3D PRINTING HELPS GERMAN MANUFACTURER SEUFFER CUT TOOLING COSTS FOR PROTOTYPE PARTS BY 97%, LEAD TIME BY 98%

Seuffer uses Stratasys 3D printed injection molds to produce parts for  functional testing in their final material

Robert Seuffer, GmbH & Co. KG (Seuffer), a German supplier of parts for household appliances  and commercial vehicles, has incorporated Stratasys 3D printing in its manufacturing process to significantly reduce the time and cost of producing injection molded sample parts.

The injection molding process is used by manufacturers all over the world to produce parts in a variety of materials, most commonly thermoplastics. Prototype parts are required to evaluate the part design for performance and fit before mass production. The ability to dramatically streamline the tool creation process for producing these prototype parts is another concrete example of how Stratasys 3D printing is revolutionizing manufacturing.

“Working with the automotive industry, sample parts need to be tested in the environment of moving mechanical parts as well as in high temperature environments,” explained Andreas Buchholz, Head of Research and Development at Seuffer. “With Stratasys 3D printing, we can design first drafts of the injection mold within a few days and 3D print them in less than 24 hours for part evaluation. Traditionally, it would take eight weeks to manufacture the tool in metal using the conventional CNC process.  And while the conventional tool costs us about 40,000 euros, the 3D printed tool is less than 1000 euros, a saving of 97%.”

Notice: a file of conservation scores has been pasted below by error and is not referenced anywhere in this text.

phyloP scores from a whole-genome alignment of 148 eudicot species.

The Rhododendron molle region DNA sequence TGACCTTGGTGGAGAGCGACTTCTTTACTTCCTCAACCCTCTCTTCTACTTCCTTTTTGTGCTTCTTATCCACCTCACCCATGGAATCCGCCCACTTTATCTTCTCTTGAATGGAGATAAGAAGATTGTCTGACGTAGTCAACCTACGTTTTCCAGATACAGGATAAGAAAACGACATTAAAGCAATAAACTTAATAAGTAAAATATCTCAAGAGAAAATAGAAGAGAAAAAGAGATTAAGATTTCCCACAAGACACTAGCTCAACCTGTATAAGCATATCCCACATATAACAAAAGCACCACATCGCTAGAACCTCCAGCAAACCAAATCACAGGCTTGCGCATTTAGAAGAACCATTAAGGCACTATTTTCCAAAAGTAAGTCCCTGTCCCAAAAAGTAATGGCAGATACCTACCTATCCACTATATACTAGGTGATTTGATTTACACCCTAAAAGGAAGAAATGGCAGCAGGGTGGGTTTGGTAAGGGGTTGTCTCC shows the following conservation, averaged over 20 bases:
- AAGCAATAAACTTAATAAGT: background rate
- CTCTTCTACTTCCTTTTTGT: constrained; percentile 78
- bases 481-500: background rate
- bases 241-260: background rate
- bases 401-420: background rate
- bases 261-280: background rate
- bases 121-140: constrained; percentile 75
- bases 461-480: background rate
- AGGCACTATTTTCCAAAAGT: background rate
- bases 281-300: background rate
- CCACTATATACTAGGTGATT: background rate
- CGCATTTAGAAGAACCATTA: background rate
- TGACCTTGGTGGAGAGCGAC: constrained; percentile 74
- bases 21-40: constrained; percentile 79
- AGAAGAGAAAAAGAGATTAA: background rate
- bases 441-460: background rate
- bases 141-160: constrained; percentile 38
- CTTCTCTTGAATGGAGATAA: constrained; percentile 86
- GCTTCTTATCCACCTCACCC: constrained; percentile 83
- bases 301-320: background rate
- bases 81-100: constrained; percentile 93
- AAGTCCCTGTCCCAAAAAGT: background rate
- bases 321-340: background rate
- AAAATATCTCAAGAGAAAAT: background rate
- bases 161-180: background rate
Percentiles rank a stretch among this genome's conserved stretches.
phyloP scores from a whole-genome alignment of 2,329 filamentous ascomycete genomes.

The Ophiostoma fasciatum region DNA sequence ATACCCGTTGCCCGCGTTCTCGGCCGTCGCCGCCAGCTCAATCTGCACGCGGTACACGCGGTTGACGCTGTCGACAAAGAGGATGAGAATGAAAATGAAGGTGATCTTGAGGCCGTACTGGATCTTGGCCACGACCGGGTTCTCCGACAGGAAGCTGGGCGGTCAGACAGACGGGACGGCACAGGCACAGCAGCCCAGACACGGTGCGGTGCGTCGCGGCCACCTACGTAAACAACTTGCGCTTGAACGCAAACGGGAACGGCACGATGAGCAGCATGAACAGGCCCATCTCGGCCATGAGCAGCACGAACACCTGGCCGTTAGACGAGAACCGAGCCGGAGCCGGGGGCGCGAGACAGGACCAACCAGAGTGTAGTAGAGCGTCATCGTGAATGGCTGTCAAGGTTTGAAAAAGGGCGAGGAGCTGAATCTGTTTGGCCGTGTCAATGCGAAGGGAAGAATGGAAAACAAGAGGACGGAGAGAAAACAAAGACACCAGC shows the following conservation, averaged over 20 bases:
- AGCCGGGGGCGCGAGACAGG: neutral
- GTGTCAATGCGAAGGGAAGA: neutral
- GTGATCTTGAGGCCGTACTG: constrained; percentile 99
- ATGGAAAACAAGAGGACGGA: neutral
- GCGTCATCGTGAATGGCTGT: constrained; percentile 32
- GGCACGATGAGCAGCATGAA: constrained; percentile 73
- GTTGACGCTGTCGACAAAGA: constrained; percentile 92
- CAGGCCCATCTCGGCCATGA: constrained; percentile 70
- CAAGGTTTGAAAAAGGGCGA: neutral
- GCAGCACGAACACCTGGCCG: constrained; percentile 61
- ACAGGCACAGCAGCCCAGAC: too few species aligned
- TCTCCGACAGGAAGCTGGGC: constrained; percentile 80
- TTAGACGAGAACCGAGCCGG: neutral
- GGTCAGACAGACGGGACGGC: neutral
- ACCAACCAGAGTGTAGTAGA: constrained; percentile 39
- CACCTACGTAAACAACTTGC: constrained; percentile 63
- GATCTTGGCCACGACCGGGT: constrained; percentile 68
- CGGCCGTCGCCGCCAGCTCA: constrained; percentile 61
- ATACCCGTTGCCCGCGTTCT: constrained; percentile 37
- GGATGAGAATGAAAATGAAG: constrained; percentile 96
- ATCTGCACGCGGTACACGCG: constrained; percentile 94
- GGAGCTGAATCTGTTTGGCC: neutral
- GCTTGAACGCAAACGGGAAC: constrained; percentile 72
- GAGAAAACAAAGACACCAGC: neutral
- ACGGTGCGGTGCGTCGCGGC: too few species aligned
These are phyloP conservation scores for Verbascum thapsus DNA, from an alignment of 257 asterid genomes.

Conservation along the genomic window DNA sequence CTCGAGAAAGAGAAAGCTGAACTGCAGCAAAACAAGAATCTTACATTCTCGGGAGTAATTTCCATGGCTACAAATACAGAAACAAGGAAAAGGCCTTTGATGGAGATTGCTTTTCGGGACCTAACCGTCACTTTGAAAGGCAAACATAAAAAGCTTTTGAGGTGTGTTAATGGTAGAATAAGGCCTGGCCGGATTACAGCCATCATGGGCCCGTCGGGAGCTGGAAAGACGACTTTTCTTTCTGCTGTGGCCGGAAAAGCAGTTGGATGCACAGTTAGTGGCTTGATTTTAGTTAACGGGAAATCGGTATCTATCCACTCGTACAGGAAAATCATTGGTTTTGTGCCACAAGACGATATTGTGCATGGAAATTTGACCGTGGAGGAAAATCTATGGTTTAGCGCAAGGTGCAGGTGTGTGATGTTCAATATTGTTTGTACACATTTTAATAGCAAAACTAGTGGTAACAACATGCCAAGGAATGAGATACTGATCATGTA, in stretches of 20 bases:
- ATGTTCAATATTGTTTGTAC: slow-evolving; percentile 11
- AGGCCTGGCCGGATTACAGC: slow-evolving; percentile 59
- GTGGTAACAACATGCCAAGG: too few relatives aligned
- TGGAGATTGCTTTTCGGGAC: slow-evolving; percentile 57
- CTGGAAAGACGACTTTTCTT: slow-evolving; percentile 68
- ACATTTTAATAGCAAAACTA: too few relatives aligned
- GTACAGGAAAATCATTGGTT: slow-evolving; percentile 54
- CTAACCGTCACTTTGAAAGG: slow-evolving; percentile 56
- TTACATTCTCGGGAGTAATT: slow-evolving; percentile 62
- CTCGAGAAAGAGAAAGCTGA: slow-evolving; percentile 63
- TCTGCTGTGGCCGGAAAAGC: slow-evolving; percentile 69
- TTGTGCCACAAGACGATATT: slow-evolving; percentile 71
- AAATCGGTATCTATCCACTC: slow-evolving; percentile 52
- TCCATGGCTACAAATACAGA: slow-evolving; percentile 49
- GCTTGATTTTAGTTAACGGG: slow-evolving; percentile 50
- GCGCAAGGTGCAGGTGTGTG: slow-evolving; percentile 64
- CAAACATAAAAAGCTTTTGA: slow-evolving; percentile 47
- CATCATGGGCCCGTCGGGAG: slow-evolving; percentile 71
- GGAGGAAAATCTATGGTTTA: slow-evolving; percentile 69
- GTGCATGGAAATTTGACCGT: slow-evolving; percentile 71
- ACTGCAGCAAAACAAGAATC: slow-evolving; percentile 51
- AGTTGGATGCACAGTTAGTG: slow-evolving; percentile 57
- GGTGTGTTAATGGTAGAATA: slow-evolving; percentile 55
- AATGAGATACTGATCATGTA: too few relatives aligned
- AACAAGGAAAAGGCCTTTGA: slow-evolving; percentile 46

Using Stratasys 3D printing technology, Seuffer also produces 3D printed molds for its hot melt process. These molds, which are used to overmold low melting point polyamide over electronic circuit boards, are created with Stratasys’ rigid, opaque Vero materials.

“Companies worldwide are looking to introduce significant efficiencies to their manufacturing processes when introducing new products, and are discovering the many benefits of additive manufacturing, also known as 3D printing,”  said  Andy Middleton, General Manager, Stratasys EMEA at Stratasys. “More and more manufacturers are adopting 3D printed tools as a complimentary injection molding solution – not only to cost-effectively test products before mass production, but also to produce customized parts.”

Watch this video to learn how Seuffer's move to 3D printing is revolutionizing their injection molding process.

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Stratasys additive manufacturing compared to CNC tooling: 3D printed injection mold and resulting part next to steel tool of identical design

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Stratasys 3D printed injection mold

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Stratasys 3D printed sample part produced from 3D printed injection mold

Stratasys Ltd. (NASDAQ: SSYS), headquartered in Minneapolis, Minn. and Rehovot, Israel, manufactures 3D printers and materials for prototyping and production. The company’s patented FDM® and PolyJet® processes produce prototypes and manufactured goods directly from 3D CAD files or other 3D content. Systems include 3D printers for idea development, prototyping and direct digital manufacturing. Stratasys subsidiaries include MakerBot and Solidscape and the company operates the RedEye On Demand digital-manufacturing service. Stratasys has more than 1500 employees, holds over 500 granted or pending additive manufacturing patents globally, and has received more than 20 awards for its technology and leadership. Online at: www.stratasys.com or http://blog.stratasys.com